New York City’s citizens typically have an extremely liberal and tolerant attitude toward people of various backgrounds, religions, and sexual orientations, however, as surprising as it may seem, there exists an enormous amount of bias toward people with disabilities in the workplace.  This bias can manifest in several different ways: 1) harassment because of a known or perceived disability; 2) failure of an employer to provide reasonable accommodations for a disability; 3) retaliation against an employee for requesting an accommodation for a disability; and finally 4) termination because of a disability.  We will explore what constitutes a disability under the New York City Human Rights Law (“NYCHRL”) and provide some examples of disabilities covered under the law to give you a better understanding of your protected rights as as an employee.

The definition of disability under the NYCHRL is less restrictive than under the American with Disabilities Act (“ADA”).   New York State Courts look only to the NYCHRL for purposes of defining a disability.  Reeves v. Johnson Controls World Services Inc. (2d Cir. 1998).  Under the NYCHRL, the term disability means any “physical, medical, mental or psychological impairment or record of such impairment.” Gibbon v. City of New York (S.D.N.Y November 25, 2008).

The NYCHRL has no requirement that an impairment “substantially limit” a person in some major life activity, and thus the requirement is much broader than the ADA.  Weissman v. Dawn Joy Fashions (2d Cir. 2000).   The NYCHRL lenient standard for disability empowers employees to take action based on discrimination of an impairment rather than requiring them to demonstrate a substantial limitation of a major life activity.   Let’s look at some examples.

In Shannon v. Verizon New York, Inc (N.D.N.Y. 2007), the Court found that incontinence (overactive bladder), while not considered a disability under the ADA, is considered a disability under the NYCHRL.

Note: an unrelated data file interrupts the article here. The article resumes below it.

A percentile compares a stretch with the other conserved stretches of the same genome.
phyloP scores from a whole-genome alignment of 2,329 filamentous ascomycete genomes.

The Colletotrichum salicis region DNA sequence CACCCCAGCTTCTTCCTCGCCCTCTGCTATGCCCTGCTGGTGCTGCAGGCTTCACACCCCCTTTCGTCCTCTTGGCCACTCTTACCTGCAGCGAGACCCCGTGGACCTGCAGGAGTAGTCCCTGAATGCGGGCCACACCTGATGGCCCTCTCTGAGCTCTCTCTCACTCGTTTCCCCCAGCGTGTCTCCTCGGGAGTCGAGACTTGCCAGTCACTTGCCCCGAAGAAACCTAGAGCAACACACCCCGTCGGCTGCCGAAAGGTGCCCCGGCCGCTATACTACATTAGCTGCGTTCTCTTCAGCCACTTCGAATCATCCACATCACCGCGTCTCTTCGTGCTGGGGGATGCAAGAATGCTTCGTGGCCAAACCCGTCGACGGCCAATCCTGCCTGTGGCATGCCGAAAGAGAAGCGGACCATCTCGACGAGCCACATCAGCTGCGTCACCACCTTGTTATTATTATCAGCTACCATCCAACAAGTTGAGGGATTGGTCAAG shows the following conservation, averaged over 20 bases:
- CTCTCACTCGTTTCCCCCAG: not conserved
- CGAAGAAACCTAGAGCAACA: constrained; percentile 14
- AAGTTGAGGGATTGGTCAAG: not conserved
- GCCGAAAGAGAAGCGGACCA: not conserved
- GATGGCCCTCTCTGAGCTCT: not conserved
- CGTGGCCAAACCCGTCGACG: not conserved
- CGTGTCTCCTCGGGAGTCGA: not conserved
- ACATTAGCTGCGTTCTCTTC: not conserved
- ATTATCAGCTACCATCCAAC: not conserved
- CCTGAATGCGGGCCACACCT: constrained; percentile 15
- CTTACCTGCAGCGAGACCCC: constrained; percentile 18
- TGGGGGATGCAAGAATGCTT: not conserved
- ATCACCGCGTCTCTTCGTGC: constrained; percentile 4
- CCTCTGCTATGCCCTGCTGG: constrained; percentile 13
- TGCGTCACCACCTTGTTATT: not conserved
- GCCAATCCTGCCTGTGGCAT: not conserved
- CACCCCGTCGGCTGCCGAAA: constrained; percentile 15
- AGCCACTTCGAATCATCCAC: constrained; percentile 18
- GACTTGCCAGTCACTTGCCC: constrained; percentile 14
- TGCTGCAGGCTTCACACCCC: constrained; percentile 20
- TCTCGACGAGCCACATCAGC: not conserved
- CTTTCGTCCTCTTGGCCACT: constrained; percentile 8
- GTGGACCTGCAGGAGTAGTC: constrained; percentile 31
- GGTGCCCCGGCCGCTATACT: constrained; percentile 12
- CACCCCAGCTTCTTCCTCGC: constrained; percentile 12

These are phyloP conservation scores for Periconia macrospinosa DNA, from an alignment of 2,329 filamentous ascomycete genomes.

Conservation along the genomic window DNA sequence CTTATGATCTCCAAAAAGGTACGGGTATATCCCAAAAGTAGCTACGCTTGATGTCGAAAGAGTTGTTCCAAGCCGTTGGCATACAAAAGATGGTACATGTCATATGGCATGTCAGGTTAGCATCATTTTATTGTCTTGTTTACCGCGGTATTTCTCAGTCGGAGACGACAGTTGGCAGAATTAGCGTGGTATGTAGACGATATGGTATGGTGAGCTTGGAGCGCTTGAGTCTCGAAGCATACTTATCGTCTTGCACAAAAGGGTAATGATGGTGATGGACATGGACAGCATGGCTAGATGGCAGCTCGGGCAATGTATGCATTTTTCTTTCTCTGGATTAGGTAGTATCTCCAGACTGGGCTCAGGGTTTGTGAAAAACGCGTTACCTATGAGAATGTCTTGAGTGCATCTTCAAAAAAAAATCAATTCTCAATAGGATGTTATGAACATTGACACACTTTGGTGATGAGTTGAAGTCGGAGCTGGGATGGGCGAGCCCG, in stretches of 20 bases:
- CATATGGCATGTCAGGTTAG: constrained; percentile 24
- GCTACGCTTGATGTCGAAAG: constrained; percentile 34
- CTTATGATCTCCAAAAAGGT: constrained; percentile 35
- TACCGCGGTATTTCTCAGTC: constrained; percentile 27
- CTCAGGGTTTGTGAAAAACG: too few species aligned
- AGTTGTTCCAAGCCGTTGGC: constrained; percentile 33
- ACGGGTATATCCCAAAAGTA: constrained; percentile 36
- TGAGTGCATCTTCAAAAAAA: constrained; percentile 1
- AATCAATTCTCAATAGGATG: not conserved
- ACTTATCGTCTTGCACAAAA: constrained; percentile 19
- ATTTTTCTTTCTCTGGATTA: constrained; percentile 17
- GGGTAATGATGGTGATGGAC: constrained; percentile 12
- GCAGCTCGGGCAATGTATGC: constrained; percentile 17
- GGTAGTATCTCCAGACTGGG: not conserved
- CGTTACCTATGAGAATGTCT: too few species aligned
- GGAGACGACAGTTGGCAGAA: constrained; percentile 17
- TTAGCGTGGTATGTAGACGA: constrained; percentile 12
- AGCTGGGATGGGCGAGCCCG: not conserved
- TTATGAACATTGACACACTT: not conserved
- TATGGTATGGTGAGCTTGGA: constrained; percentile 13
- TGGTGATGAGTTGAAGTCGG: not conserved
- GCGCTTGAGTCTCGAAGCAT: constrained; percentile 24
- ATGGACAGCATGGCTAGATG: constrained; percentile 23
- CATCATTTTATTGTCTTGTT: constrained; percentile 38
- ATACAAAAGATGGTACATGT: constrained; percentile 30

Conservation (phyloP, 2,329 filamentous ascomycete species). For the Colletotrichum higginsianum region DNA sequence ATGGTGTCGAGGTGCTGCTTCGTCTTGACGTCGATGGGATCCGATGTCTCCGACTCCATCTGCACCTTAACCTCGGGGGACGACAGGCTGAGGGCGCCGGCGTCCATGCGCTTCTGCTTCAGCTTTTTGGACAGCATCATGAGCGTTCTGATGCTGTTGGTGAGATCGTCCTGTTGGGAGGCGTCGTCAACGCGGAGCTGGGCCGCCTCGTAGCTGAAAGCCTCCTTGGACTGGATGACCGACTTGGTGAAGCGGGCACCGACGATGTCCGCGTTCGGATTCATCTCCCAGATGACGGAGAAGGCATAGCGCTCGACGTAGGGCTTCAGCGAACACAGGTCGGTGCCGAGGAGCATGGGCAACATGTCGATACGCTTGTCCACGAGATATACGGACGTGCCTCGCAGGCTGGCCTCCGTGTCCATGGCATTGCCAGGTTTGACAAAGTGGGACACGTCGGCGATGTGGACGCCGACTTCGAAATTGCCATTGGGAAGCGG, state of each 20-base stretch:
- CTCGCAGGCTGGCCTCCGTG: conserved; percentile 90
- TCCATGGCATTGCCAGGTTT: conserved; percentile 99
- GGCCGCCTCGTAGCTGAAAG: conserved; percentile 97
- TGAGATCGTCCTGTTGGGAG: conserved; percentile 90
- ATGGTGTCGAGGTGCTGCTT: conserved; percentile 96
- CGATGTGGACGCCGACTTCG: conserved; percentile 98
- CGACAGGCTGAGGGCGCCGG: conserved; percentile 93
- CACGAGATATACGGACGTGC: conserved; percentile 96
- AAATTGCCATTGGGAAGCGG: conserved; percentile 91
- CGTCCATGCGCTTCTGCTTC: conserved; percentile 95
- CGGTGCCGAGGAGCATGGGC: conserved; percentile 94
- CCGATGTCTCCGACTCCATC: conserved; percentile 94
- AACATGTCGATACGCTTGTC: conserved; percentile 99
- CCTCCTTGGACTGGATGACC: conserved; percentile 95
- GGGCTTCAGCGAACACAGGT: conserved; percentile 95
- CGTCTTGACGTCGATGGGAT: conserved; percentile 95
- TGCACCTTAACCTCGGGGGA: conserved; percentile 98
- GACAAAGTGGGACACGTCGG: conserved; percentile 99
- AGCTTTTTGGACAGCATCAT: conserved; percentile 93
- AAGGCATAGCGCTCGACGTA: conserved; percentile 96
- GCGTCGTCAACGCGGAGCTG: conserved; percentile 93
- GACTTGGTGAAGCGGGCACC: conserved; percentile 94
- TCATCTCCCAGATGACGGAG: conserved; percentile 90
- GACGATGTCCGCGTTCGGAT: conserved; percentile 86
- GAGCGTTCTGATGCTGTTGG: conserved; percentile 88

In Smith v. Pilgrim Power Electrical Contracting LLC (S.D.N.Y. September 6, 2011), the Court found that “prostatitis – which is inflammation of the prostate gland,”  constitutes a disability under the NYCHRL.

Additionally, the definition of disability under the NYCHRL is broad enough to embrace persons who, contend that they are not disabled but whom the potential employer perceives wrongfully to be disabled (employer believed that employee was using opiates as a result of urine test, while employee states that finding was a result of his ingestion of health bread containing poppy seeds).  John Doe v. Roe Inc. (1st Dept. 1990).

In the case of Grullon v. South Bronx Overall Economic Development Corporation (Court of Appeals, 2000), the Court found that the plaintiff was disabled or perceived disabled as a result of suffering from alcoholism, and the evidence in that case was sufficient to satisfy the disability element of the plaintiff’s claim.

As demonstrated above, many different types of impairments satisfy the disability element of the NYCHRL.  Unfortunately, despite a disabled employee’s ability to perform their essential job functions with reasonable accommodations, employers still continue to violate the NYCHRL and unfairly discriminate based on disability.

If you believe you are a victim of employment discrimination, please do not hesitate to contact the Law Office of Risman & Risman, P.C. at (212) 233-6400 or contact us online.  Don’t let injustice go unchecked.


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